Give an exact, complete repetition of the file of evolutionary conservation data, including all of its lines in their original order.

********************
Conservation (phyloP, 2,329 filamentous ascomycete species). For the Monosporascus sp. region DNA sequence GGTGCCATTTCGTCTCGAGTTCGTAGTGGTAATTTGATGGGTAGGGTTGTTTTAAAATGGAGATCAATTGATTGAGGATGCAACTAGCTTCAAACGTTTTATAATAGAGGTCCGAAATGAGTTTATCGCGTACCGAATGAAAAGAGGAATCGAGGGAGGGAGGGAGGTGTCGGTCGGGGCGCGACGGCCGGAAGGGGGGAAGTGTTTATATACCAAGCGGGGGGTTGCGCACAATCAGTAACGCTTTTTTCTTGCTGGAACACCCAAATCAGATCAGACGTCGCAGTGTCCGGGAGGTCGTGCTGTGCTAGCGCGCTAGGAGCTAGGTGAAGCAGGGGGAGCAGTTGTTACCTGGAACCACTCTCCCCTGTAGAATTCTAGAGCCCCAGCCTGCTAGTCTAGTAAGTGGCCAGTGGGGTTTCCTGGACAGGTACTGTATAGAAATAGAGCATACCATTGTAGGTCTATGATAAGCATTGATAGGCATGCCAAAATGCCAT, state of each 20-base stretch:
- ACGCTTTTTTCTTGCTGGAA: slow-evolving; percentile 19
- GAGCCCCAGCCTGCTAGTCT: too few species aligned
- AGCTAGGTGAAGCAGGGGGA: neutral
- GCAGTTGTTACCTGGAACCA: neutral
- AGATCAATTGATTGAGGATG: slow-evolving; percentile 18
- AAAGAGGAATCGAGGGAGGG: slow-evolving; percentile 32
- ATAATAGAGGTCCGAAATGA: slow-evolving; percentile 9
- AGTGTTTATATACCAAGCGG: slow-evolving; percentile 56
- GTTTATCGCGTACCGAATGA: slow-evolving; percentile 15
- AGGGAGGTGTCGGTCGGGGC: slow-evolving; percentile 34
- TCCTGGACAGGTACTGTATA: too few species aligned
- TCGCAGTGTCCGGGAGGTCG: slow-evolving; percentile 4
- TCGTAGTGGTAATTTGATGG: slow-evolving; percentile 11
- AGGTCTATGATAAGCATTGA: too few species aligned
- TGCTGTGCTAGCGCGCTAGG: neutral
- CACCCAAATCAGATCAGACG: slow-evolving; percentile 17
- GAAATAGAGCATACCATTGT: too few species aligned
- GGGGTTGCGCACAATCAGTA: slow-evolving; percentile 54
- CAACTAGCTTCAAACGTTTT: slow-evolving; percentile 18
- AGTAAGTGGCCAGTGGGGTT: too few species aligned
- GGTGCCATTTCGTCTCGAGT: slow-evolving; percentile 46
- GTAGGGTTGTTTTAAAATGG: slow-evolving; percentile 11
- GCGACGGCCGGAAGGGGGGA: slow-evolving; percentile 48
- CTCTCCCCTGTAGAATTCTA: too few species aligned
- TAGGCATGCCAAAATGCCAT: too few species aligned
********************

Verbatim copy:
Conservation (phyloP, 2,329 filamentous ascomycete species). For the Monosporascus sp. region DNA sequence GGTGCCATTTCGTCTCGAGTTCGTAGTGGTAATTTGATGGGTAGGGTTGTTTTAAAATGGAGATCAATTGATTGAGGATGCAACTAGCTTCAAACGTTTTATAATAGAGGTCCGAAATGAGTTTATCGCGTACCGAATGAAAAGAGGAATCGAGGGAGGGAGGGAGGTGTCGGTCGGGGCGCGACGGCCGGAAGGGGGGAAGTGTTTATATACCAAGCGGGGGGTTGCGCACAATCAGTAACGCTTTTTTCTTGCTGGAACACCCAAATCAGATCAGACGTCGCAGTGTCCGGGAGGTCGTGCTGTGCTAGCGCGCTAGGAGCTAGGTGAAGCAGGGGGAGCAGTTGTTACCTGGAACCACTCTCCCCTGTAGAATTCTAGAGCCCCAGCCTGCTAGTCTAGTAAGTGGCCAGTGGGGTTTCCTGGACAGGTACTGTATAGAAATAGAGCATACCATTGTAGGTCTATGATAAGCATTGATAGGCATGCCAAAATGCCAT, state of each 20-base stretch:
- ACGCTTTTTTCTTGCTGGAA: slow-evolving; percentile 19
- GAGCCCCAGCCTGCTAGTCT: too few species aligned
- AGCTAGGTGAAGCAGGGGGA: neutral
- GCAGTTGTTACCTGGAACCA: neutral
- AGATCAATTGATTGAGGATG: slow-evolving; percentile 18
- AAAGAGGAATCGAGGGAGGG: slow-evolving; percentile 32
- ATAATAGAGGTCCGAAATGA: slow-evolving; percentile 9
- AGTGTTTATATACCAAGCGG: slow-evolving; percentile 56
- GTTTATCGCGTACCGAATGA: slow-evolving; percentile 15
- AGGGAGGTGTCGGTCGGGGC: slow-evolving; percentile 34
- TCCTGGACAGGTACTGTATA: too few species aligned
- TCGCAGTGTCCGGGAGGTCG: slow-evolving; percentile 4
- TCGTAGTGGTAATTTGATGG: slow-evolving; percentile 11
- AGGTCTATGATAAGCATTGA: too few species aligned
- TGCTGTGCTAGCGCGCTAGG: neutral
- CACCCAAATCAGATCAGACG: slow-evolving; percentile 17
- GAAATAGAGCATACCATTGT: too few species aligned
- GGGGTTGCGCACAATCAGTA: slow-evolving; percentile 54
- CAACTAGCTTCAAACGTTTT: slow-evolving; percentile 18
- AGTAAGTGGCCAGTGGGGTT: too few species aligned
- GGTGCCATTTCGTCTCGAGT: slow-evolving; percentile 46
- GTAGGGTTGTTTTAAAATGG: slow-evolving; percentile 11
- GCGACGGCCGGAAGGGGGGA: slow-evolving; percentile 48
- CTCTCCCCTGTAGAATTCTA: too few species aligned
- TAGGCATGCCAAAATGCCAT: too few species aligned